Saying Goodbye to My Stripper Friend

Tammi True was crass and irreverent, and I will miss her terribly.

4 min readJul 12, 2019


Sometimes, you work on a story, and it gets much larger than you ever anticipated. In 2010, I pitched the idea for an article on the re-emerging burlesque scene in Dallas. My editor Tim liked it, and thus I began work on my first feature for D Magazine. I initially requested that the article be 3,000 words long. Tim asked for 2,000 words. I gave him 2,755 words. I had dinner with and interviewed numerous burlesque dancers. (Journalism is amazing!)

I got the phone number for Nancy Myers — who went by the stage name Tammi True. She had done burlesque in the 1960s. She headlined at Jack Ruby’s Carousel Club in Downtown Dallas. I went to her house, and I brought a poinsettia because it was almost Christmas. We talked for several hours. I met her again, a week later, and we talked for another few hours. That was the beginning of our friendship. My stripper friend Nancy. (I think she preferred the term “stripper” because it got a bigger reaction from people.)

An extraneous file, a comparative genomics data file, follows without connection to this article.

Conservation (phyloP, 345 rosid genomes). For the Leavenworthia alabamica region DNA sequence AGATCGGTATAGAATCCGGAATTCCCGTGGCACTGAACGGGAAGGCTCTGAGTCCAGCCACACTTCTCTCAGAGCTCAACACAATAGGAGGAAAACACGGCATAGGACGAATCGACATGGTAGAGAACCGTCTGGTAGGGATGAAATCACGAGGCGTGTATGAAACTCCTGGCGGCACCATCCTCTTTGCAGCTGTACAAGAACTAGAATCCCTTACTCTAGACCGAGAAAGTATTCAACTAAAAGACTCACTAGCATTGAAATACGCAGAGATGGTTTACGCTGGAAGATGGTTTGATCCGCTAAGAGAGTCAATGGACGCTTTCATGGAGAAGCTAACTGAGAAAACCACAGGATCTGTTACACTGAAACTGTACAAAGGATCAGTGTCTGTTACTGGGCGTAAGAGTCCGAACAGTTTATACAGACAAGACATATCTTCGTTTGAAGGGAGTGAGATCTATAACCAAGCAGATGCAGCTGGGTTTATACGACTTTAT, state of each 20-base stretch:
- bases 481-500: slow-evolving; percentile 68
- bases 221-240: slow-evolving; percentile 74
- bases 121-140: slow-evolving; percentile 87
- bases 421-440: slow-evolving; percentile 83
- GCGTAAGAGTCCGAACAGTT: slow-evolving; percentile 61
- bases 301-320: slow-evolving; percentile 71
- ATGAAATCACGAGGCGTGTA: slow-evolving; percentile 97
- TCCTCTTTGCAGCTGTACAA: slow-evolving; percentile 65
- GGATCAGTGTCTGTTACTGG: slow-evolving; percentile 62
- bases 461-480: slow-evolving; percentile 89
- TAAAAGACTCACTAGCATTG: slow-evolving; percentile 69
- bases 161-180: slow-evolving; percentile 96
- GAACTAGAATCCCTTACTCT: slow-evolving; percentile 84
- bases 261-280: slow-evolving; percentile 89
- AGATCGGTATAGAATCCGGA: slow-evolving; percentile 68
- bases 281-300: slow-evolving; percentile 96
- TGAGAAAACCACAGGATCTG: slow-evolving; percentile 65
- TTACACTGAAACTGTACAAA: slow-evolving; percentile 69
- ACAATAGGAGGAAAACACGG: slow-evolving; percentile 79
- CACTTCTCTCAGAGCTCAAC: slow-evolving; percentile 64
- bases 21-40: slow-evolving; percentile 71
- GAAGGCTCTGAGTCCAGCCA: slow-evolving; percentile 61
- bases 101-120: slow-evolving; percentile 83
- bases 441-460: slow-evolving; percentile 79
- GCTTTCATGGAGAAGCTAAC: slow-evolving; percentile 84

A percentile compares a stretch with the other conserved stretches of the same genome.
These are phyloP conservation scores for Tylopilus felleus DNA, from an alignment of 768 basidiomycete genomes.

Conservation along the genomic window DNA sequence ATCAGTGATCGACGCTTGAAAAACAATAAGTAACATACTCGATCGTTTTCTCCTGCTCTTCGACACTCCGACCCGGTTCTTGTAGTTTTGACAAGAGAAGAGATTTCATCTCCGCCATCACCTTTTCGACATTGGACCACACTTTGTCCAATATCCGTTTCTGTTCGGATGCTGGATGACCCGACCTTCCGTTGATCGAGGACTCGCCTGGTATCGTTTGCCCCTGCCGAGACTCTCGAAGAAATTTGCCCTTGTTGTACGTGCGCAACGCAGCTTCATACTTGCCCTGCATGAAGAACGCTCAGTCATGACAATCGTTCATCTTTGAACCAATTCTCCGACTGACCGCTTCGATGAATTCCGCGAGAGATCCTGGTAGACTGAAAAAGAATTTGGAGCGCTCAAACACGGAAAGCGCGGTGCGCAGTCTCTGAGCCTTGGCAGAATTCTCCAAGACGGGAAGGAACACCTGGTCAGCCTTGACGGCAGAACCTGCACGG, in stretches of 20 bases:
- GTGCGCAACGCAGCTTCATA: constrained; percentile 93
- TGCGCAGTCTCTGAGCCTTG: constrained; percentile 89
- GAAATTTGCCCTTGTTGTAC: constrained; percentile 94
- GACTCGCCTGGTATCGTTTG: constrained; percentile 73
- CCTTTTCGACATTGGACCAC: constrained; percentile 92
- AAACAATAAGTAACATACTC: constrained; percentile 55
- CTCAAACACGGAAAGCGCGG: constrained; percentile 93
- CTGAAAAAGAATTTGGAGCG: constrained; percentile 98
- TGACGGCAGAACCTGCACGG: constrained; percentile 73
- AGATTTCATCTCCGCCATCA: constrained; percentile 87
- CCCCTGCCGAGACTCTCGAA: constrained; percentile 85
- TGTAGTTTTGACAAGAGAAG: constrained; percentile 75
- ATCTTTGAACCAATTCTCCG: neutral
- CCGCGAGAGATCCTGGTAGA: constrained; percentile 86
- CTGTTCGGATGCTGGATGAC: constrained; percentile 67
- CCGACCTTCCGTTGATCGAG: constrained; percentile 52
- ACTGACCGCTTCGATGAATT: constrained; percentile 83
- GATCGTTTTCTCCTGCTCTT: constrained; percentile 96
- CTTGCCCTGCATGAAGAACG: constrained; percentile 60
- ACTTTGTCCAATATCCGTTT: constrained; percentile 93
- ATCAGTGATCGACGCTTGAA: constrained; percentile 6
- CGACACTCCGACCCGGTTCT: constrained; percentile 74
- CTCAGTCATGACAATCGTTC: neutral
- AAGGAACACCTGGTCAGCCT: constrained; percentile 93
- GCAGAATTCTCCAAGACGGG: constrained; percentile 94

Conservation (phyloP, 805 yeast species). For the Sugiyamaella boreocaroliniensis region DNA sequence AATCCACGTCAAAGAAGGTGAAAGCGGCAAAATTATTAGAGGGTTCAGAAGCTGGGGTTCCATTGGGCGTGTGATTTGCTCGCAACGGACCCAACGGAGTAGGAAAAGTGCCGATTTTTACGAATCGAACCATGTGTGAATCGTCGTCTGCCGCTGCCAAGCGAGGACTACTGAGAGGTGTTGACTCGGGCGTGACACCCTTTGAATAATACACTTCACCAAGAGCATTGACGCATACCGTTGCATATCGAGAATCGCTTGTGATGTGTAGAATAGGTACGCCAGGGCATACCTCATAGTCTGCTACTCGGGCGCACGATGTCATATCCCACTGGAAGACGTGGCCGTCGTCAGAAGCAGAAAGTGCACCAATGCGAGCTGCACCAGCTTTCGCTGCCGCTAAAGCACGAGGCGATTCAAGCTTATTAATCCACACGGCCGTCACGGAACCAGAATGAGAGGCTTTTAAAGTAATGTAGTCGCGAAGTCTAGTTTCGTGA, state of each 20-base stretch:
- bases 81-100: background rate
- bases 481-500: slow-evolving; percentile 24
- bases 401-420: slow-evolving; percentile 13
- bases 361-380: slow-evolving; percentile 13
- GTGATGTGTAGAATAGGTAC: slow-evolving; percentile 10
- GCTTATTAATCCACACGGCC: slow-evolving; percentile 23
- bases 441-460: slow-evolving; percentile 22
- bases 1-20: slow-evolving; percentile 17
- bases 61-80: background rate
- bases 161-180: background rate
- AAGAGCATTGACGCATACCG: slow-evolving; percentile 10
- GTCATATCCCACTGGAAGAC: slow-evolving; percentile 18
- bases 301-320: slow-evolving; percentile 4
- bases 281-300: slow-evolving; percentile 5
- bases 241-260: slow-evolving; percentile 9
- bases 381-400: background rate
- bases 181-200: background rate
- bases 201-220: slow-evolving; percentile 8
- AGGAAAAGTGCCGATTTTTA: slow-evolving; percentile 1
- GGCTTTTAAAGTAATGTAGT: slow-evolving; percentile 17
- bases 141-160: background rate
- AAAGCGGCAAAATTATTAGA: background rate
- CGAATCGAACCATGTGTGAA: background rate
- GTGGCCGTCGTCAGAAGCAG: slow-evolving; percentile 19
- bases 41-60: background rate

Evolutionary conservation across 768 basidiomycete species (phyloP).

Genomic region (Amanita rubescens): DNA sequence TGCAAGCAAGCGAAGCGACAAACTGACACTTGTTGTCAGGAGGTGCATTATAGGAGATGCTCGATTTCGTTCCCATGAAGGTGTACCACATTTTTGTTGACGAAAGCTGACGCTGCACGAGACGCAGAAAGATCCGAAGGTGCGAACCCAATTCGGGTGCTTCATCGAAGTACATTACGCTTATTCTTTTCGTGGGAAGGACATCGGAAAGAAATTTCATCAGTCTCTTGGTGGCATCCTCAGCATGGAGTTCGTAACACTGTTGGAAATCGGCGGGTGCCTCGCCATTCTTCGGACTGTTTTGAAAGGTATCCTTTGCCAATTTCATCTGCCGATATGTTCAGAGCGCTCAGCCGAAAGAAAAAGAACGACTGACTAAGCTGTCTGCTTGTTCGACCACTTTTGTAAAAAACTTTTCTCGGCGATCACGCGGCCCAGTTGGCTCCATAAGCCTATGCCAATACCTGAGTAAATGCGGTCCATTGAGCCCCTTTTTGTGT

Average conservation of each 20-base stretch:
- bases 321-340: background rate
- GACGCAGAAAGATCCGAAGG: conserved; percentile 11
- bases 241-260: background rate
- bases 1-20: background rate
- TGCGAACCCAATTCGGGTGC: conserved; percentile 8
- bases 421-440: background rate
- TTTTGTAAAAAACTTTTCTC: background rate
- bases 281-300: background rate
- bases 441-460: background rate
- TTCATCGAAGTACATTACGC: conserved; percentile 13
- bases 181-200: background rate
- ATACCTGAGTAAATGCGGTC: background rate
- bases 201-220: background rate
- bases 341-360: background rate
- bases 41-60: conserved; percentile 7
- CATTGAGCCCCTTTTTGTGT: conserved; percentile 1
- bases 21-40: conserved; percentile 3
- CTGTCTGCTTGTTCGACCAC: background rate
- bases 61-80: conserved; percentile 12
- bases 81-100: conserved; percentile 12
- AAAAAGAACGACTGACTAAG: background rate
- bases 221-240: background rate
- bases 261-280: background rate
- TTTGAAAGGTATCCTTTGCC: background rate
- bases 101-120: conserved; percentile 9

The first draft of the article was all over the place. Tim needed to know: is this a story about modern burlesque with Tammi True as an interesting footnote or is this story about Tammi with modern burlesque as the coda, i.e., her legacy lives on. It was decided the story should focus on Nancy/Tammi. Hours worth of research, interviews, and field trips on modern burlesque would go unused (but we’ll always have the Londoner, Angi B. Lovely).

In the end, the story came together. However, I discovered that Nancy — as someone skilled in the art of tease — hadn’t shared everything with me. Among other things, apparently, she had once or twice tried to kill her husband over some disputed child support and a new girlfriend. The short version: The shot missed him, took off part of the girlfriend’s ear, and Nancy avoided jail. This story should have been in the article! There was also the time she was sexually propositioned by Tony Bennett, and a hundred other little anecdotes that slipped her mind while we were talking in her kitchen.

Nancy and I decided to work on her memoir. Over the next three years, we would meet at her house and talk. I’d record everything. I…



David Hopkins

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